WASHINGTON (Reuters) - The United States is ready to step up covert aid to Syrian rebels under a plan being discussed with regional allies including Saudi Arabia, according to a Washington Post report.
The plan includes CIA training of about 600 Syrian opposition forces per month in Saudi Arabia, Jordan and Qatar, foreign affairs columnist David Ignatius wrote on Thursday. That would double the forces currently being trained in the region.
The Obama administration was debating whether to use U.S. Special Operation forces and other military personnel in the training, something Syrian rebels have argued would carry less political baggage than the CIA, according to the column.
President Barack Obama was en route Friday to Saudi Arabia, which has been a strong supporter of Syria's rebels but has clashed with Washington over how aggressively to intervene in Syria.
Deputy national security adviser Ben Rhodes told reporters on Air Force One there was no announcement planned on additional aid. He said Saudi-U.S. cooperation in helping the Syrian opposition had improved over the last several months and would be a topic of conversation during Obama's Riyadh visit.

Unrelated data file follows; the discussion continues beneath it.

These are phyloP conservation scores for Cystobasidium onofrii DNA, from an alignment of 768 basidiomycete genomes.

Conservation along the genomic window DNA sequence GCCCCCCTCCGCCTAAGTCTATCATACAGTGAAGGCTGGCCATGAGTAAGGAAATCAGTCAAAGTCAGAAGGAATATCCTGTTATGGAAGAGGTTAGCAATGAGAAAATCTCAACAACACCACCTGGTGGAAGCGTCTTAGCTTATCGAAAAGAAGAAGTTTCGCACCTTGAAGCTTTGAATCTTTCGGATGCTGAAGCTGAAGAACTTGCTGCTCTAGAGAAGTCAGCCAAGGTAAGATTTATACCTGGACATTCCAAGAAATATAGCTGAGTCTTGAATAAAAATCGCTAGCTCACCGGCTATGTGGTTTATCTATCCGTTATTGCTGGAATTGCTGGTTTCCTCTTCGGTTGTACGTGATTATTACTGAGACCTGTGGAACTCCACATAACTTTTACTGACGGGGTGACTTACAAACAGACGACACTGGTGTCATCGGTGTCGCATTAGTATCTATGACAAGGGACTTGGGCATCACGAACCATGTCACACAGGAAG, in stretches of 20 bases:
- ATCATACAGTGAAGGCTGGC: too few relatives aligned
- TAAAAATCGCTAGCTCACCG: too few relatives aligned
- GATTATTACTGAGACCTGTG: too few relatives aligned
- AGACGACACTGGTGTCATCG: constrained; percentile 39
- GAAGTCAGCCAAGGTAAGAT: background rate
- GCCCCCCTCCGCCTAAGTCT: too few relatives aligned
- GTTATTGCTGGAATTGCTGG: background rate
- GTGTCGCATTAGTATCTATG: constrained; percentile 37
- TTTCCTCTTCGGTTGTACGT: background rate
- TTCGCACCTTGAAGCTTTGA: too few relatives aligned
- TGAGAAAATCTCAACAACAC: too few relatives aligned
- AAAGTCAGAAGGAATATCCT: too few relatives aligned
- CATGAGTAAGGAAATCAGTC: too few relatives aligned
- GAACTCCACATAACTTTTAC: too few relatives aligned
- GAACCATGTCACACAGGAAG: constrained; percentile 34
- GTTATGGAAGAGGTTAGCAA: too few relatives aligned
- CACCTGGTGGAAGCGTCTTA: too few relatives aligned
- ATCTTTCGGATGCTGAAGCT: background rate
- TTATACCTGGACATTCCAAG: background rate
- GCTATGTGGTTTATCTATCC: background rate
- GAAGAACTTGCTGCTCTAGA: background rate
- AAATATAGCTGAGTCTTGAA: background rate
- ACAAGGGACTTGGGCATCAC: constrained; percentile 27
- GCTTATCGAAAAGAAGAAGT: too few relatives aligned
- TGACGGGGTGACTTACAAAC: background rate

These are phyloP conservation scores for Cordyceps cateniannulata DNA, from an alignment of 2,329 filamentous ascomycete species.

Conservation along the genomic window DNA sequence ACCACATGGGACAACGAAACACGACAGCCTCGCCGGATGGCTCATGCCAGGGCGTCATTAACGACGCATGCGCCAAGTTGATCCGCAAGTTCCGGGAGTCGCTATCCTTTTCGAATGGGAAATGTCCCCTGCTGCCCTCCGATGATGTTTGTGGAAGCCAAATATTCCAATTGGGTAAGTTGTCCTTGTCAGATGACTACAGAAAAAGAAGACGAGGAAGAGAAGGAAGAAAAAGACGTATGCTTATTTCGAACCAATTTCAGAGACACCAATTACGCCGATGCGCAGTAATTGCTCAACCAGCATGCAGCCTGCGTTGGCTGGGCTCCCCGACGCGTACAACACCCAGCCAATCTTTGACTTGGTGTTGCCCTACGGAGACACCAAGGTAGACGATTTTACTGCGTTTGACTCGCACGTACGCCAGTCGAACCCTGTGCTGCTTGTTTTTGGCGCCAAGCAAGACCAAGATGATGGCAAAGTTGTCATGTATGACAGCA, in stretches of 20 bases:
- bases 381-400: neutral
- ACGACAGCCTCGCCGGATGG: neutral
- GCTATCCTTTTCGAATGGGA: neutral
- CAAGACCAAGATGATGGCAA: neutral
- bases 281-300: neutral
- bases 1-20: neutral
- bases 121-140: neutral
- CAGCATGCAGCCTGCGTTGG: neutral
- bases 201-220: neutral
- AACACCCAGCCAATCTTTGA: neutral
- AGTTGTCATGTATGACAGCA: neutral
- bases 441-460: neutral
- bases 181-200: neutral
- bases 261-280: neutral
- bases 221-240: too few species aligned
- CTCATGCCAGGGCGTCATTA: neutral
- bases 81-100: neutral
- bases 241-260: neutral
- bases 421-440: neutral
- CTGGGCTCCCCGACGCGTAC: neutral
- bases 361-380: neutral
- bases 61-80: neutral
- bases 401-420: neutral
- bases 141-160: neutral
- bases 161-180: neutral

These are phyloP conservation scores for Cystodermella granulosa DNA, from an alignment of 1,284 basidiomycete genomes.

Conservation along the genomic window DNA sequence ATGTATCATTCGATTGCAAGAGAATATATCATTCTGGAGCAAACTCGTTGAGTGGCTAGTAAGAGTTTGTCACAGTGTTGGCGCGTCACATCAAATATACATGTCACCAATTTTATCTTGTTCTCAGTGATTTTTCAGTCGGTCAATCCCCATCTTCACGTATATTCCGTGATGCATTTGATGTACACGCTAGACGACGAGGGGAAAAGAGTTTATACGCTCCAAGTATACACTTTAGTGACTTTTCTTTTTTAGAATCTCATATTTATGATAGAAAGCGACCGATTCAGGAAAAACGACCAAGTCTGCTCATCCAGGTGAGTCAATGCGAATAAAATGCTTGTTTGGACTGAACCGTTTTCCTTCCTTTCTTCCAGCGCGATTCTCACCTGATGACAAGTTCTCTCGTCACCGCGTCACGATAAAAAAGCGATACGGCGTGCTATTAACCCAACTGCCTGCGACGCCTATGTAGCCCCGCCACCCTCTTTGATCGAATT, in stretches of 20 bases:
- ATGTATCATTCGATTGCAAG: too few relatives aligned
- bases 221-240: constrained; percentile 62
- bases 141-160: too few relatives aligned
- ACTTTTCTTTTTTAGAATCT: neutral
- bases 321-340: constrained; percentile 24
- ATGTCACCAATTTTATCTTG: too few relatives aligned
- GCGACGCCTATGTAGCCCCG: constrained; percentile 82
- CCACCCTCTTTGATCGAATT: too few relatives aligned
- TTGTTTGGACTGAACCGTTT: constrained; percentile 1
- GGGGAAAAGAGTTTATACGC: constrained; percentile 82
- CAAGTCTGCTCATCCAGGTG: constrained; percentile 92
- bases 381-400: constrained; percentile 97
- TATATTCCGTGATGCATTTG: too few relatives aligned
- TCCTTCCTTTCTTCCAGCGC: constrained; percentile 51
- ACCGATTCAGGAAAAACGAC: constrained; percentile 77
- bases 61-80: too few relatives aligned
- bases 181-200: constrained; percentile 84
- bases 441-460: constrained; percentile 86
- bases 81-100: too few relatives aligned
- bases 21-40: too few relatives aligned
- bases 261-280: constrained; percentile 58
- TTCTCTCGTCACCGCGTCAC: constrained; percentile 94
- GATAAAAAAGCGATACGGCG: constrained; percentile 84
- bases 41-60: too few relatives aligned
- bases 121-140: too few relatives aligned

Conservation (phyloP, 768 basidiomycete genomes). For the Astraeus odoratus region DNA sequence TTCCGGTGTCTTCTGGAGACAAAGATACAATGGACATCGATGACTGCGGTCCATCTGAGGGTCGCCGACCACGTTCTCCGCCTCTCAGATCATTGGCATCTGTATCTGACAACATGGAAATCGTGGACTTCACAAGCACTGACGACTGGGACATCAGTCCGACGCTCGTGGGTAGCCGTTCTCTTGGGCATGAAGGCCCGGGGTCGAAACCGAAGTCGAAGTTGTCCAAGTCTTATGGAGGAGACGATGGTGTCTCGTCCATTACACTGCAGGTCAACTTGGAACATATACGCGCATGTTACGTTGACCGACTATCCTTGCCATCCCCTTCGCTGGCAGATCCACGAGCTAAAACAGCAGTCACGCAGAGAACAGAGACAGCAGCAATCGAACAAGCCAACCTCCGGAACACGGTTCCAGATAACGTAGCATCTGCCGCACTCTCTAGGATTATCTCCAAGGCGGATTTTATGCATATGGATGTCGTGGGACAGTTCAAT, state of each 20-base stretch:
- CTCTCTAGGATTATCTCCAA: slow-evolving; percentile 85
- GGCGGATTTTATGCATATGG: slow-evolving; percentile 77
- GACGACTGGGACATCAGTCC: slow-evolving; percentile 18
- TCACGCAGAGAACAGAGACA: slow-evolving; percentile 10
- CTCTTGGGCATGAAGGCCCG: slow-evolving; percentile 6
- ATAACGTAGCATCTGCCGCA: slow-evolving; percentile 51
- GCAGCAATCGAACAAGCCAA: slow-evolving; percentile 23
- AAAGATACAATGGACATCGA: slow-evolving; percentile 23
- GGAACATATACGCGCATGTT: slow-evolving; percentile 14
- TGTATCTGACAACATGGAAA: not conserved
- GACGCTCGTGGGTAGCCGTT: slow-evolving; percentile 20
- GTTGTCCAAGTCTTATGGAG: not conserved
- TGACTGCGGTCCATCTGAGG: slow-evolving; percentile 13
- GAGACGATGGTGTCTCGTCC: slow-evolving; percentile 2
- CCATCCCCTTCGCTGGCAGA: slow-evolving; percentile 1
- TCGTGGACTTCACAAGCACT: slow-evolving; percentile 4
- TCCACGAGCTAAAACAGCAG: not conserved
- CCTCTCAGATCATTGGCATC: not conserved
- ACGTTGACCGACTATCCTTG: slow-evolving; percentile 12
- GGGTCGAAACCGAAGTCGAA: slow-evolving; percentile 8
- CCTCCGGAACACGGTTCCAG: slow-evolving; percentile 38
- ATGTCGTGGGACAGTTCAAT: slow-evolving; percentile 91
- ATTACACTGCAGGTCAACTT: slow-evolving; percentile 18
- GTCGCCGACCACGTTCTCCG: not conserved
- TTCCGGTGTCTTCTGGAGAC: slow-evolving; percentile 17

The Obama administration has been criticized by some in Congress for failing to do more in Syria, where 140,000 people have been killed, millions have become refugees and thousands of foreign militant fighters have been trained since 2011 as rebels fought to oust President Bashar al-Assad.
Washington was also considering whether to provide the rebels with anti-aircraft missile launchers, known as MANPADS, to stop Assad's air force, the column said. Saudi Arabia wanted U.S. permission before delivering them, it said.
The plan, which was still being formalized, also called for vetting of opposition forces for extremist links during and after training, according to Ignatius.
Qatar has offered to pay for the first year of the program, which could cost hundreds of millions of dollars, according to the column. The program would try to stabilize Syria by helping local councils and police in areas not under Assad's control and seek to establish safe corridors for humanitarian aid, it said.
(Reporting by Doina Chiacu; Editing by Marguerita Choy)